Why you didn’t get the RTOS business and other embedded software stories

Series of blogs related to embedded software development and power management, written by Colin Walls, Software Technologist at Mentor, a Siemens business

  • Device: Test Thyself

    Self-testing is different for every embedded device. The only constant is the likelihood of failure.

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  • What is endianness?

    Lessons learned from experience – commonly from solving a problem – are often so much more effective than any amount of reading in books (or blogs!) – and this is how I learned about endianness.

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  • Blinking good

    User interaction with an embedded system might be something very slick - touch screen LCDs seem to be fitted to everything nowadays. But sometimes a simple LED indicator is enough.

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  • A brief history of embedded software development

    Open source plays a big role here. And it's free, right?

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  • The power pyramid

    The power pyramid

    Power consumption of embedded systems continues to be a hot topic (no pun intended). And there’s one aspect of designing for low power that should be placed under the spotlight—the Power Pyramid.

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  • Taking a nap: Low power design now falls to software developers

    Low power design, until only recently, would have been considered purely a hardware issue, but it is now very much on the agenda for software developers.

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  • A powerful phone

    Smart phones are ubiquitous and it is worth considering how their design has been influenced by consideration of power.

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  • How many rubber trees are owned by the Ford Motor Company?

    There is a good, albeit rather general, rule that applies to the management of a successful business: focus on what you do well, then do it better than everybody else.

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  • Keep smiling with the iBrush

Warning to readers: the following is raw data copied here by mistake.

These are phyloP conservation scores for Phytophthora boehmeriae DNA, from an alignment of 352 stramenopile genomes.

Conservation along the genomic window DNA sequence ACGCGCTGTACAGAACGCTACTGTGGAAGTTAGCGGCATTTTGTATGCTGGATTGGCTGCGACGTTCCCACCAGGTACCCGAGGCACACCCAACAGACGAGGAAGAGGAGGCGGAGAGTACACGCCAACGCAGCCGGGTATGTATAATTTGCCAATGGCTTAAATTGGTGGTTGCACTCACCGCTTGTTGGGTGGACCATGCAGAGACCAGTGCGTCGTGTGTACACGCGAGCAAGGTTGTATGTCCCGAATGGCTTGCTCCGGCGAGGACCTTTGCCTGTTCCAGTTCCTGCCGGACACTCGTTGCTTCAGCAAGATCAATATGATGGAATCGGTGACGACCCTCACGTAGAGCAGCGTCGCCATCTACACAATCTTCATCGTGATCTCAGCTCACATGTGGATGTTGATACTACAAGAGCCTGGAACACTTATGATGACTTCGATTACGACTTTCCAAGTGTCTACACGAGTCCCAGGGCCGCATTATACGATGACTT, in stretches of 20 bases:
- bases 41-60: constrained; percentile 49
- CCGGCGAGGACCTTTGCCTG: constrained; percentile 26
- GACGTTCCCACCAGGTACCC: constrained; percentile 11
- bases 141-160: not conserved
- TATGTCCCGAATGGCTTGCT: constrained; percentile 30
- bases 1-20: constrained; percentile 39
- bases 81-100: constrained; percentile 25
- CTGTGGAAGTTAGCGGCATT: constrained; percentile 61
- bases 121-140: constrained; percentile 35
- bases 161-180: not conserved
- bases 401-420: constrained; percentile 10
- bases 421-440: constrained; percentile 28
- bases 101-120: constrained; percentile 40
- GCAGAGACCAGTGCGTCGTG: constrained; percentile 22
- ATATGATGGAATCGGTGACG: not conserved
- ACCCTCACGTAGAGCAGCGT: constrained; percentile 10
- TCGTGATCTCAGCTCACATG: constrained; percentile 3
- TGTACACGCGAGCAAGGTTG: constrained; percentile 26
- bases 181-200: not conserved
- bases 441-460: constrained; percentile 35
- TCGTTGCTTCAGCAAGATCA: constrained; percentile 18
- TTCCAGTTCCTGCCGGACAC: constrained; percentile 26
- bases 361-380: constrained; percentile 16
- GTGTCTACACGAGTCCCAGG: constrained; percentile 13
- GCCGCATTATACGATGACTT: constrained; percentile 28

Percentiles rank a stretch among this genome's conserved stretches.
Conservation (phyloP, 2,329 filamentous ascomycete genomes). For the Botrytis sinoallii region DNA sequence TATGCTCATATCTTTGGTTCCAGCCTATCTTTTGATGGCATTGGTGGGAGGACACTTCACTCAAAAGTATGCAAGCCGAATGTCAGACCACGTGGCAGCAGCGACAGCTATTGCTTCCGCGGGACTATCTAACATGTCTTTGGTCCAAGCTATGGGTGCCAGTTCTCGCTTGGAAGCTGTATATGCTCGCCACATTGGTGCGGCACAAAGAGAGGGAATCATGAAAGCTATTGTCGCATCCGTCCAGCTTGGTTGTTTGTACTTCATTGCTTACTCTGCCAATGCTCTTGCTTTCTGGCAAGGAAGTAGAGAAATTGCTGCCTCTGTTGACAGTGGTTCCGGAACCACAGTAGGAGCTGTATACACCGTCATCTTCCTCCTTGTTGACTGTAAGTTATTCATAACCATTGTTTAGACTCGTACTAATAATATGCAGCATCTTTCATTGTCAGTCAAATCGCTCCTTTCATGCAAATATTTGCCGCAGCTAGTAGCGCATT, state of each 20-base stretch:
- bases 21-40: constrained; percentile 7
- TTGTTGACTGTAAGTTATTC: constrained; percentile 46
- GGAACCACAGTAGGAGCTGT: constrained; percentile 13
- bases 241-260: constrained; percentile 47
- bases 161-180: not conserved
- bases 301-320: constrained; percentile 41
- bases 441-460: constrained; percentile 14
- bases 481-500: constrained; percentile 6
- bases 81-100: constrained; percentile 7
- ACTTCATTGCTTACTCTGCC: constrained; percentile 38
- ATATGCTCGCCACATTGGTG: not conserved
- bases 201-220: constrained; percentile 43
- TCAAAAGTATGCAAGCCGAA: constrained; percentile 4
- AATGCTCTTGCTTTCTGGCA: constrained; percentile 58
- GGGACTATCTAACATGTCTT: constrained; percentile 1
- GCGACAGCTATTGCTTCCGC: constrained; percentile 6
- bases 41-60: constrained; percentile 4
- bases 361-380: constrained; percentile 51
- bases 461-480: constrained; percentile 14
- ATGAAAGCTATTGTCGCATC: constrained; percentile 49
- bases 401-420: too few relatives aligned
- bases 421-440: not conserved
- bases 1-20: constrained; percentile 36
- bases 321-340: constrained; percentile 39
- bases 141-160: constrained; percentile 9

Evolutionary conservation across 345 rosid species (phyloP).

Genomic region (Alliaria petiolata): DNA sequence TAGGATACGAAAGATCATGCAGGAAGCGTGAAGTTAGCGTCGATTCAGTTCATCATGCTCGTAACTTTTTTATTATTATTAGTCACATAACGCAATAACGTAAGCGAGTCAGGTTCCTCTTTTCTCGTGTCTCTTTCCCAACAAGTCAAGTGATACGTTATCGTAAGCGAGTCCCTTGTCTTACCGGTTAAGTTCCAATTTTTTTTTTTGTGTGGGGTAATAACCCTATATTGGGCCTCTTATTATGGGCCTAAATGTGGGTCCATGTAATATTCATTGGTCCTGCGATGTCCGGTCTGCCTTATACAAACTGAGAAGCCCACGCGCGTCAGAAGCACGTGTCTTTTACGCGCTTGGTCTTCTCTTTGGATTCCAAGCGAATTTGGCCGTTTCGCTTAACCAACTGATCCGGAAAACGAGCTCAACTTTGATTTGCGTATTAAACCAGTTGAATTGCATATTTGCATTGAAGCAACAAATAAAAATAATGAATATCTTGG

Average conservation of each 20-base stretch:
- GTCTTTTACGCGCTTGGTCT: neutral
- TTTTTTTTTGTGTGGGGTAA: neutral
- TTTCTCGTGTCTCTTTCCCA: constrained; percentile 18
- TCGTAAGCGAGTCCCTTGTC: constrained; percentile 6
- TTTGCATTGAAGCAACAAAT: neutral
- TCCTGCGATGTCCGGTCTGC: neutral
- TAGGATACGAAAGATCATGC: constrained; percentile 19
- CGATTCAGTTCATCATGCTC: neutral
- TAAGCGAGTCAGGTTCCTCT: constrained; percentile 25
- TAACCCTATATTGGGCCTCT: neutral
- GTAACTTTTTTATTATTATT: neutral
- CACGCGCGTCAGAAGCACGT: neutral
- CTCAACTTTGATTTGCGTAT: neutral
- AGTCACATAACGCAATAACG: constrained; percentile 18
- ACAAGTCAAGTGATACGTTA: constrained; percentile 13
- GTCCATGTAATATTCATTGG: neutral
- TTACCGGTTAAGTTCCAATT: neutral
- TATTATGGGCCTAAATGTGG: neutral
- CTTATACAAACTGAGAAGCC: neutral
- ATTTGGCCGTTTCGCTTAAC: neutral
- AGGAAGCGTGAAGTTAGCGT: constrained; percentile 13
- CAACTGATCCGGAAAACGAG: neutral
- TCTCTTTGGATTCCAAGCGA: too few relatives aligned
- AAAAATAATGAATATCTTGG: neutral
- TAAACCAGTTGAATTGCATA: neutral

Today, for a change, instead of discussing some embedded software technology, I would like to put forward a concept for a new product.

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  • Simulation: Is it better than the real thing?

    Simulation: Is it better than the real thing?

    If a hardware design flaw is located late in the development process, it may be too late to fix it economically, so the only option is to accommodate the problem in software.

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  • Learn from your past: Commercial RTOS or roll your own

    Learn from your past: Commercial RTOS or roll your own

    Should you purchase a commercial RTOS or write your own?

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  • Understand why you got (or didn’t get) the RTOS business

    Understand why you got (or didn’t get) the RTOS business

    Anyone working with embedded systems software is likely to be somewhat familiar with RTOSs. I’d like to give you some insight into the business of buying and selling such software products.

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  • Back to the Future with the Millennium Bug

    Everyone over 30 or so can remember the “Y2K problem,” also known as the “Millennium bug.” As the end of the century and millennium loomed, there was widespread concern that chaos would ensue.

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  • A language fit for embedded

    There are a great many programming languages in use today and many more that have fallen into disuse over the years. A challenge has always been standardization. Just about everyone would concur...

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  • Hey bud! Want to buy some cheap networking?

    Up front, I am not an expert on networking. If I see a list of all the protocols supported by a real-time operating system, I might recognize them. I...

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  • Doing Binary

    When thinking about this blog, I was reminded of an old joke: There are 10 kinds of people in the world: those who understand binary and those who do not. Sorry, but it still makes me smile Now to...

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  • Give me a human programmer over an automated compiler

    Traditionally, embedded software was always written in assembly language. This is no longer the case and C and C++ are the dominant languages favored by most embedded developers. However, if code...

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